The asteroids are all heading past Earth on what astronomers have dubbed “close approach” trajectories. NASA’s tracking systems predict the first space rock, Asteroid 2010 AE30, will approach the planet shortly after midnight on Friday, January 17.
What do we know about the asteroids heading past Earth?
The four space rocks have been classified by NASA’s tracking systems as NEOs or Near-Earth Objects.
NEOs are all comets and asteroids that orbit the Sun from a distance of no more than 1.3 astronomical units.
The space rocks frequently visit Earth’s corner of space and sometimes cross paths with our home planet to disastrous effect.
As of January 7, 2020, the European Space Agency (ESA) counts 21, 655 NEO asteroids and 109 NEO comets.
At least 996 of these space rocks have been placed on ESA’s “Risk List”.
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Asteroid 2010 AE30
The first rock to approach Earth on Friday is the speedy asteroid 2010 AE30.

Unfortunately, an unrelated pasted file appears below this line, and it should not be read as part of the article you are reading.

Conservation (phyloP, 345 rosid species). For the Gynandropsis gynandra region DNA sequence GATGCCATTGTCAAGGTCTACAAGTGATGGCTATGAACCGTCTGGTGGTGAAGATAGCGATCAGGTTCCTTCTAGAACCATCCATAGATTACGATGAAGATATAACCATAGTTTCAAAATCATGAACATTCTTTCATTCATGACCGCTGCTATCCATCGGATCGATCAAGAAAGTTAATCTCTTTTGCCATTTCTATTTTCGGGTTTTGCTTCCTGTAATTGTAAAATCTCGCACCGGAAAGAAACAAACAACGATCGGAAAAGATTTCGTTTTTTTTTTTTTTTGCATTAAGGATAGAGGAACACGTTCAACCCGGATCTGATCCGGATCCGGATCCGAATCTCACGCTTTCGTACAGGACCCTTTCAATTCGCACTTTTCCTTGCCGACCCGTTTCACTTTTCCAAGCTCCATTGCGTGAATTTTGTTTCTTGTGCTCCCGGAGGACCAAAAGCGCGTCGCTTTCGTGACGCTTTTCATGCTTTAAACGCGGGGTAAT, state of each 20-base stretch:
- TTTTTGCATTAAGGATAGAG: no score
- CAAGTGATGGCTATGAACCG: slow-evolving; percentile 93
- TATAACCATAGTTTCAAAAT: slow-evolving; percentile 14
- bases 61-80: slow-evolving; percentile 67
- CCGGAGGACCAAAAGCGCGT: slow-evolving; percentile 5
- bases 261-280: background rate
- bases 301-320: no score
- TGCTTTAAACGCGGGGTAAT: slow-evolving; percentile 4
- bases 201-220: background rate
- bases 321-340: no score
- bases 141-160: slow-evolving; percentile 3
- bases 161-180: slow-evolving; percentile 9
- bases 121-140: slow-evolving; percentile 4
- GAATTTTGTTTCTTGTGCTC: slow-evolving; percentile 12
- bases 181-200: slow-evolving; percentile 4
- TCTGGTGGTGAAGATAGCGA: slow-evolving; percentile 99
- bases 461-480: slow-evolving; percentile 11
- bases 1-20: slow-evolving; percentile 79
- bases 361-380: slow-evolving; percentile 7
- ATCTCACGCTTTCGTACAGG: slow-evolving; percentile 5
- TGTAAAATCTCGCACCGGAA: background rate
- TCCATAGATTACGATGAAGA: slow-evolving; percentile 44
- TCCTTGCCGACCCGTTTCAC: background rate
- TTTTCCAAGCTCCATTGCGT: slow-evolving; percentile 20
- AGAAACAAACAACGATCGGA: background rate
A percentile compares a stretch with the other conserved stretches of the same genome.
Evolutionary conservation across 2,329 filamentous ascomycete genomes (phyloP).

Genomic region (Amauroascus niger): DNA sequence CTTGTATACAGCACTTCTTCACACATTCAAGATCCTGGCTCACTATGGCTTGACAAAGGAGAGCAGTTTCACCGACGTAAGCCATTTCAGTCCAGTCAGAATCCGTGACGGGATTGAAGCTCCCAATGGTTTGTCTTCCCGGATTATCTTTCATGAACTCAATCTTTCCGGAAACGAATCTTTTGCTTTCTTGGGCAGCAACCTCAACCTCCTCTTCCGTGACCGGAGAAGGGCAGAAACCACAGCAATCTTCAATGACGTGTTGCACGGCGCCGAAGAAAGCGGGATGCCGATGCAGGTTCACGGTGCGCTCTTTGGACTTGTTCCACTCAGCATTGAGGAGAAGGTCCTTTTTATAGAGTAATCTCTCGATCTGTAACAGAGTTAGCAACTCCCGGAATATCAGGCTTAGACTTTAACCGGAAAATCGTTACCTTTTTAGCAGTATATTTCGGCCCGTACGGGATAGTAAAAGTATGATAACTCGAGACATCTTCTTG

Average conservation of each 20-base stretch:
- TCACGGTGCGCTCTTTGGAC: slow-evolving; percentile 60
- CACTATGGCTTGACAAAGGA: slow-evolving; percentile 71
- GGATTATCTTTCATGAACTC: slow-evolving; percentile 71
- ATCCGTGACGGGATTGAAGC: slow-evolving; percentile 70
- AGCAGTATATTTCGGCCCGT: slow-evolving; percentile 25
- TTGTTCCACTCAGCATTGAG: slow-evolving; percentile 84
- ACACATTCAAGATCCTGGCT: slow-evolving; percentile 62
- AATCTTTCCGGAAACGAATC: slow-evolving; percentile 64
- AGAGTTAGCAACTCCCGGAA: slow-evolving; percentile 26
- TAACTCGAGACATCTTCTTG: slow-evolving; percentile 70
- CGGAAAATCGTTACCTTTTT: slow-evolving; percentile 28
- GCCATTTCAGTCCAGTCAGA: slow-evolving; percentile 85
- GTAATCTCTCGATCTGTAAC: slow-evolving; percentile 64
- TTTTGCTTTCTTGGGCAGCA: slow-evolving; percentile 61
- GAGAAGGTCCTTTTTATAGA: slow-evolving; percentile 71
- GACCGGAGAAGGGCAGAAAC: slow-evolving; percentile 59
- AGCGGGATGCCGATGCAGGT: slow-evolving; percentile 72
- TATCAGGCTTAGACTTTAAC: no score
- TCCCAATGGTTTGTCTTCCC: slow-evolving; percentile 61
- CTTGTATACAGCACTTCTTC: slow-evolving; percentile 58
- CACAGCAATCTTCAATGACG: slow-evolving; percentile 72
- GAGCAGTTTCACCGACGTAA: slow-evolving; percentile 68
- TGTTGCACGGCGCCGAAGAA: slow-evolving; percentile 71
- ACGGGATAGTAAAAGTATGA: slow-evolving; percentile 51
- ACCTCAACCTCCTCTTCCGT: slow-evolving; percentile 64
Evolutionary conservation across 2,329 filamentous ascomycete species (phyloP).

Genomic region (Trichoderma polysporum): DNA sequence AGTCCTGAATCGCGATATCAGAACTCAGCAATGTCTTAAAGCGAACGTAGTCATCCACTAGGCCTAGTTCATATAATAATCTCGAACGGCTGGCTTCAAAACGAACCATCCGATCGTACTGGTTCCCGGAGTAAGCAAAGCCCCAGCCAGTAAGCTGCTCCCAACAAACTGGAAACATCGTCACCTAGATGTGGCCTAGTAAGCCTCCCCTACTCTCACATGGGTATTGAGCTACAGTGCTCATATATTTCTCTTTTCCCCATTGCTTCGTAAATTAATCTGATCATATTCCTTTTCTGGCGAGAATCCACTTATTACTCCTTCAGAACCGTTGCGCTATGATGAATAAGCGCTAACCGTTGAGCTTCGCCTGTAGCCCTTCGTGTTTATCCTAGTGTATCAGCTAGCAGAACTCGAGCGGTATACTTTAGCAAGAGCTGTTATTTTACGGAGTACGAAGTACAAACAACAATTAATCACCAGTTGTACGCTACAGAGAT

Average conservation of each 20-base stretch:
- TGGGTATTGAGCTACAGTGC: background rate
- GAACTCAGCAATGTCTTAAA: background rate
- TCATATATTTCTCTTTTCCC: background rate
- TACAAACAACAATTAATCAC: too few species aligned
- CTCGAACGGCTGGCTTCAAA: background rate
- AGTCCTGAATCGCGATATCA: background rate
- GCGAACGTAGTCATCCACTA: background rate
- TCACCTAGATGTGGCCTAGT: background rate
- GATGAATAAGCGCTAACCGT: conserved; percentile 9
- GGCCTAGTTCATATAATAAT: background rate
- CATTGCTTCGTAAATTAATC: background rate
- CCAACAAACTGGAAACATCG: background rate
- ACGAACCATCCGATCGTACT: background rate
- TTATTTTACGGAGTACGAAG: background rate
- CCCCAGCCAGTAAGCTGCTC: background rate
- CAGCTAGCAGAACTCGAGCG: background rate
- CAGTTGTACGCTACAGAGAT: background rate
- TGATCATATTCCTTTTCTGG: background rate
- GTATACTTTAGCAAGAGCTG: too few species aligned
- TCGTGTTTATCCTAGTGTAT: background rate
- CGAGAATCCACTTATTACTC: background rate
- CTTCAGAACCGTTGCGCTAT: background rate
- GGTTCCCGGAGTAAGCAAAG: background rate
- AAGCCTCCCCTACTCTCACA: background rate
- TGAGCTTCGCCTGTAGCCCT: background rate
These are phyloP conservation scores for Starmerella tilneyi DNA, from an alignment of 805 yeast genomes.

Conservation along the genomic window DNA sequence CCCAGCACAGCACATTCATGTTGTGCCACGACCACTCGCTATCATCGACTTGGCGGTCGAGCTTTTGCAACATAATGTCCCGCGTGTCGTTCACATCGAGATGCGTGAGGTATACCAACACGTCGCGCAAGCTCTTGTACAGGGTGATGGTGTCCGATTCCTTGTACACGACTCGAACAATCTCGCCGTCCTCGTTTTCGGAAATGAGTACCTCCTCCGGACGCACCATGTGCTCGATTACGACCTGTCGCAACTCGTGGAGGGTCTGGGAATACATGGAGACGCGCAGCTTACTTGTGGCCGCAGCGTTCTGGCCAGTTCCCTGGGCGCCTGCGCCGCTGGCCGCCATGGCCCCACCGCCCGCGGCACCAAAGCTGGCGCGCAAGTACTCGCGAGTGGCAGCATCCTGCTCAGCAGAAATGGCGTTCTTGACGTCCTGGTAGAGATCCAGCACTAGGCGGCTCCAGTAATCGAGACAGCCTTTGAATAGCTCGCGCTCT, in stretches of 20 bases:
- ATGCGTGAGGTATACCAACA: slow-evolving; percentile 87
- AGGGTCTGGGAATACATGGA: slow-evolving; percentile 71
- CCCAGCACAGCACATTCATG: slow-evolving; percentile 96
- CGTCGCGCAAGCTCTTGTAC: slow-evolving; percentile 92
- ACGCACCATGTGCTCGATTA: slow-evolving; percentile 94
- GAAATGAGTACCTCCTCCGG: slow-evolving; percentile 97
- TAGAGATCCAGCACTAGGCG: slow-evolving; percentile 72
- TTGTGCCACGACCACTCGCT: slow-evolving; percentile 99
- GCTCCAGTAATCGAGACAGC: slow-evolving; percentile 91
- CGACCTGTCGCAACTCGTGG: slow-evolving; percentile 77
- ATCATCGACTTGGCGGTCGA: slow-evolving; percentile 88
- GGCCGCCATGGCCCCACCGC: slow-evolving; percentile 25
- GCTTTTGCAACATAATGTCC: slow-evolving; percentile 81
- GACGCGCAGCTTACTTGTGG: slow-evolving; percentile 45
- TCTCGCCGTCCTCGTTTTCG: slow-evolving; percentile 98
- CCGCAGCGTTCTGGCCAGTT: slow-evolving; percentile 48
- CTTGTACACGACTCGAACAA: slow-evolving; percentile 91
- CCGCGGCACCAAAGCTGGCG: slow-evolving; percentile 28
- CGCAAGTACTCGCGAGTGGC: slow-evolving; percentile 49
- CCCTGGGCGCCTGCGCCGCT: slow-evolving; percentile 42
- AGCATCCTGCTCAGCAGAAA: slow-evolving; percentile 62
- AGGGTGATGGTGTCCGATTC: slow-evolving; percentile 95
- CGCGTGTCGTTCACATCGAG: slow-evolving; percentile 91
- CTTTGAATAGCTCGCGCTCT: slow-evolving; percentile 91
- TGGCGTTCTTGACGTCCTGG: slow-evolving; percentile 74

Discovered a decade ago in the solar system, the rock is flying towards our planet at speeds of about 12.31km per second or 27,536mph (44,316km/h).
NASA’s trackers estimate the rock measures somewhere in the range of 167ft to 360.8ft (51m to 110m) across.
Asteroid AE30 will approach the planet on January 17 around 12.35am GMT (7.35pm EST on January 16).
Asteroid 2020 AD1
The final rock approaching Earth on Friday is the recently discovered Asteroid 2020 AD1.
NASA’s trackers confirmed the asteroid’s presence in the solar system on December 28, 2019.
The US space agency has since estimated the rock measures in the range of 49ft to 108ft (15m to 33m) across.
On Friday, the rock will make its close approach around 9.15pm GMT (4.15pm EST).
When this happens, the asteroid will reach speeds of around 4.49km per second or 10,043mph (16,164km/h).